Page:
And we do not have to pay VAT from foreign transactions.
As for VAT applicable persons- here you become a VAT payer, if your turnover as a company in a year exceeds 10 000 Ls (about 16 000 EUR). But it is disadvantage not to be a VAT payer, as then your partners have to take care of it, it means additional
trouble for their accountancies, so in general nobody prefers to deal with non VAT payer.

Uldis

[Edited at 2003-08-18 21:24]


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Williamson  Identity Verified
United Kingdom
Local time: 09:49
Flemish to English
+ ...
VAT explained ... again. Aug 19, 2003

It is a very simple principle:

VAT is a typical EU-phenomena:
So, if you have a VAT-number and you deal with another entity (person/company) that has a VAT-number within the same country you charge VAT.
At the end of the quarter, you pay the VAT-balance i.e. VAT you received-VAT you paid for buying goods and services to your VAT-tax-office.
It is the end-customer who does not have a VAT-number who will pay VAT.
If you deliver a good or service to another EU-Member-State, you mention your VAT-number and the VAT-number of your end-client. The VAT is "transported" from say Greece to Finland.
If the end-customer has a VAT-number he does not have to pay VAT.
If the end-customer in the other EU-Member-State does not have a VAT-number, he pays VAT.
This is the principle of "deflection of levy"(hope I got the right denomination) whereby the tax is paid at the receiving end. It has nothing to do with being professional or not. A medical doctor, lawyer, dentist... is professional too and these people do not have nor do they need a VAT-number.

[Edited at 2003-08-19 09:19]


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Rod Darby  Identity Verified
Ghana
Local time: 08:49
German to English
+ ...
step by step Aug 19, 2003

at Ralf's request I'd like to put in my ha'porth:

Steffen wrote on UTS:
1) "UTS" doesn't exist as a company.
2) No registration.
3) Legally required VAT No. not existing.
4) Refuses to pay the legally required VAT in my invoice from Germany.
5) Refuses registered mail.

since Steffen is writing from Germany, I'll restrict my tax-related remarks to the situation in Germany (which is the only one I'm familiar with). However:
1) and 2) doesn't have to be, of course: lots of people are "Einzelunternehmer", and if several of them, then "Gesellschaften bürgerlichen Rechts", which don't need registering.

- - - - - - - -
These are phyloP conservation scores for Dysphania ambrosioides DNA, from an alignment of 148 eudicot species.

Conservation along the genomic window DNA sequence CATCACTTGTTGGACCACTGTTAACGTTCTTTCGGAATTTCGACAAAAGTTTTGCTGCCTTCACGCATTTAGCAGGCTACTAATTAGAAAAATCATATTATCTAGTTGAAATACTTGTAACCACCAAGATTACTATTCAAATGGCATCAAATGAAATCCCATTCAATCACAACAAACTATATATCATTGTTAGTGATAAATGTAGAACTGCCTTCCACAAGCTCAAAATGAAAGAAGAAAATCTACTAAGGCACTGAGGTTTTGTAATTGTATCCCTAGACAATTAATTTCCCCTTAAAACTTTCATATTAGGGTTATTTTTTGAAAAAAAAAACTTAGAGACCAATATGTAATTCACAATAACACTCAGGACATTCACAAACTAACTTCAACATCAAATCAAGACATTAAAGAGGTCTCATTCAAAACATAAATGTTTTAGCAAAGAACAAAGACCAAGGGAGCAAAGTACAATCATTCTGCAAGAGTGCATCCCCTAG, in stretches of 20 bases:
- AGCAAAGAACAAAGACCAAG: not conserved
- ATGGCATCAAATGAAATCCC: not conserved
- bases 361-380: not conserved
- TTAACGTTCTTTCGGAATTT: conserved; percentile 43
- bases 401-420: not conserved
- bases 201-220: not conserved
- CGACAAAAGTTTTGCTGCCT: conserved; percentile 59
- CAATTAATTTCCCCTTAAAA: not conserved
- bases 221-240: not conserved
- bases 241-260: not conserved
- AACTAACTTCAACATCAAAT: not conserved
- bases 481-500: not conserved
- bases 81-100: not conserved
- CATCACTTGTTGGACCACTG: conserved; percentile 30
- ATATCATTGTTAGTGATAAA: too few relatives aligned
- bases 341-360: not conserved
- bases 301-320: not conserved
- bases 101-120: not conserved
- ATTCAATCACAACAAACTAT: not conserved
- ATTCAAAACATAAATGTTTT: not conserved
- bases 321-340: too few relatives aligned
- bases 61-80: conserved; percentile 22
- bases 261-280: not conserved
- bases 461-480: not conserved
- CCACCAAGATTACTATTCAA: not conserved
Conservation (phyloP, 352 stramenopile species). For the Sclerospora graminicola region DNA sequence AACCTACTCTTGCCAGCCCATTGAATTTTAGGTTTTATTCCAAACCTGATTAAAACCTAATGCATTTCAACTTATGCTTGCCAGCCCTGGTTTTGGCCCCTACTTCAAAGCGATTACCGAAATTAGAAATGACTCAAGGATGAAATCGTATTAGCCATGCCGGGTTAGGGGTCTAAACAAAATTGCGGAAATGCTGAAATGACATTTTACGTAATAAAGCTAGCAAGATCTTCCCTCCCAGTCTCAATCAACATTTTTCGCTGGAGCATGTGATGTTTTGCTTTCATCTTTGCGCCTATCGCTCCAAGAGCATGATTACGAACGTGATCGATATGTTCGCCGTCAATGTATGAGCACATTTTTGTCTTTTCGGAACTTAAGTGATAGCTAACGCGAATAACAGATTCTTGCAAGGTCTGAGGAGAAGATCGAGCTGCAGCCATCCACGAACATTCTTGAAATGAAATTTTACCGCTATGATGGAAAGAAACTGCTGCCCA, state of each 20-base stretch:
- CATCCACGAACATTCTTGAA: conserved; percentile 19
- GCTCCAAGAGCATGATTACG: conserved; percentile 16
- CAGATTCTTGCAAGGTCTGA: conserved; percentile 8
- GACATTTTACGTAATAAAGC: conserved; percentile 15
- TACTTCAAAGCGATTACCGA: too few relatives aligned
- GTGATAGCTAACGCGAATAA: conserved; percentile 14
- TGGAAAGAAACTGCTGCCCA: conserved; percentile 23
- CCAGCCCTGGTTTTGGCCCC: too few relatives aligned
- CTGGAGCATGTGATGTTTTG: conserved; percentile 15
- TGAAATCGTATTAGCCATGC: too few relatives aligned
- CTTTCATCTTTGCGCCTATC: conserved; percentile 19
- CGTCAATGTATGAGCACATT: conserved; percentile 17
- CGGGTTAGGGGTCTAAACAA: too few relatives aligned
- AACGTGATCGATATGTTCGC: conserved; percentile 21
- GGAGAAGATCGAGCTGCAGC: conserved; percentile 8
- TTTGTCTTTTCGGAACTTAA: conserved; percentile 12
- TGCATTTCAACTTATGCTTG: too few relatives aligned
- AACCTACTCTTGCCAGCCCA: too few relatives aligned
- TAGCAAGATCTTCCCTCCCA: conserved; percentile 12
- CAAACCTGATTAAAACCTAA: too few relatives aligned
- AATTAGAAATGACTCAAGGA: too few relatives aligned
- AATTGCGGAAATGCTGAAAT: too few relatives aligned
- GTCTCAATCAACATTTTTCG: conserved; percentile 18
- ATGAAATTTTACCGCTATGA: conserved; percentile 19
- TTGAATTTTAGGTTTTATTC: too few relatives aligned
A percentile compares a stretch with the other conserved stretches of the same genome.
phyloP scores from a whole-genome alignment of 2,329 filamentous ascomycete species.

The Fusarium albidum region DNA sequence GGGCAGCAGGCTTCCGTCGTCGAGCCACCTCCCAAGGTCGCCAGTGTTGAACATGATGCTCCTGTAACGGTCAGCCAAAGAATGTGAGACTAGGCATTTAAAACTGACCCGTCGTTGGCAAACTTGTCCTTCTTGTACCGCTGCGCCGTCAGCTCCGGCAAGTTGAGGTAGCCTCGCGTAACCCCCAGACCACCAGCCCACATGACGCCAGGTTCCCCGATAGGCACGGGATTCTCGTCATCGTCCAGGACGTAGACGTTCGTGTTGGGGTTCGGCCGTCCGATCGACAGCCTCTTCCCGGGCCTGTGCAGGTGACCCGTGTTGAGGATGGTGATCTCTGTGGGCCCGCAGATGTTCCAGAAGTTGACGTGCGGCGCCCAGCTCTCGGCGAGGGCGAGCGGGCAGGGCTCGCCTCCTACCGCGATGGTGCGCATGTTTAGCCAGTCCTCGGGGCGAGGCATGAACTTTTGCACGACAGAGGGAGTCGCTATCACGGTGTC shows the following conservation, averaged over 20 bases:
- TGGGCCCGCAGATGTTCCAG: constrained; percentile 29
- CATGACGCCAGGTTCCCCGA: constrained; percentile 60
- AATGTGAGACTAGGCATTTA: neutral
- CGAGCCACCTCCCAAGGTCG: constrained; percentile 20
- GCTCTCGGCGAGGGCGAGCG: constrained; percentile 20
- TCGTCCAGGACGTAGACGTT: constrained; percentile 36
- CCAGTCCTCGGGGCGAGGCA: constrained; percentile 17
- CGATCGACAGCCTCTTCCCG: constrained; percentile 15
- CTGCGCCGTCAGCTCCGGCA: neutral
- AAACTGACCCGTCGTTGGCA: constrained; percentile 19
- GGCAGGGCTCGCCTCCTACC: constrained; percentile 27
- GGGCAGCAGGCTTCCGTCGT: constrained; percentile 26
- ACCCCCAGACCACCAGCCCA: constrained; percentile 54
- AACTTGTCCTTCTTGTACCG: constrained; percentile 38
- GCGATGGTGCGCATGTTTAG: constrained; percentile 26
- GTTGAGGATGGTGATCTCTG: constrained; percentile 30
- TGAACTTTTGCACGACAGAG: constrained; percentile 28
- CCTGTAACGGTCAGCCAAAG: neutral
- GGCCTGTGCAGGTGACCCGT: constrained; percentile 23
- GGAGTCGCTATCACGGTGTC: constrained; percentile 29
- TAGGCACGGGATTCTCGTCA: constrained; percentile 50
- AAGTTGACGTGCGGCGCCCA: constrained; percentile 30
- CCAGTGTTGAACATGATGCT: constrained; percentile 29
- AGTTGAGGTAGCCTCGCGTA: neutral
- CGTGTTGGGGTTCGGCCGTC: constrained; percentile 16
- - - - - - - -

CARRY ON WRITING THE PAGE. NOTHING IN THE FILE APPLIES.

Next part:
3) USt.-IDNr. not a legal requirement (in Germany), but useful if you're doing cross-border stuff!
4) incorrect I'm afraid: see § 3a Abs. 4 i.V.m. Abs. 4 UStG - the work will, according to German law, be deemed to be done in France (!) and therefore cannot attract German VAT
5) very strange indeed!

sorry, have been called to lunch - buzz me if more needed!

HTH,
Rod


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Ralf Lemster  Identity Verified
Germany
Local time: 10:49
English to German
+ ...
Treading in your steps... Aug 19, 2003

Thanks for looking at this, Rod. There is something, however, that I don't quite get here:

4) incorrect I'm afraid: see § 3a Abs. 4 i.V.m. Abs. 4 UStG - the work will, according to German law, be deemed to be done in France (!) and therefore cannot attract German VAT


I'm with you as far as the qualification of translations as a "Sonstige Leistung" in §3a(4) is concerned - is your interpretation of the work being "done" in France based on §3a(3) ("Ist der Empfänger einer der in Absatz 4 bezeichneten sonstigen Leistungen ein Unternehmer, so wird die sonstige Leistung abweichend von Absatz 1 dort ausgeführt, wo der Empfänger sein Unternehmen betreibt.")?

Thanks for clarifying.
Ralf


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Ralf Lemster  Identity Verified
Germany
Local time: 10:49
English to German
+ ...
Follow-up Aug 19, 2003

I contacted my tax advisor in this matter - reassuringly, it took them a few moments to get back to me.

According to their advice, the concept of transferring the place of service into the recipient's country (which would negate the charging of German VAT) is accurate, but only for "entrepreneurs" in the tax sense ("Unternehmer" in German tax law), pursuant to §3a(3) UStG. The EU VAT ID is proof of that capacity - failing to produce it means that the service is deemed to have been rendered at the place of the provider.

In summary: unless the French customer provides the EU VAT ID, and provided the German translator must calculate VAT, no exemption applies.

HTH - Ralf


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Rod Darby  Identity Verified
Ghana
Local time: 08:49
German to English
+ ...
deeper and deeper Aug 19, 2003

Ralf,

quite right, I was referring to the fact that §3a (3) iVm (4) UStG places the 'Ort der sonstigen Leistung' in France if UTS is an 'Unternehmer'. Now, if they quote an UStIdNr (which you can have confirmed), you can be sure they are an 'Unternehmer'. If they don't, though, they may still be an 'Unternehmer' and simply not have applied for an UStIdNr. I would recommend to potential suppliers (translators) that they insist on UTS supplying an UStIdNr: "sonst kein Geschäft".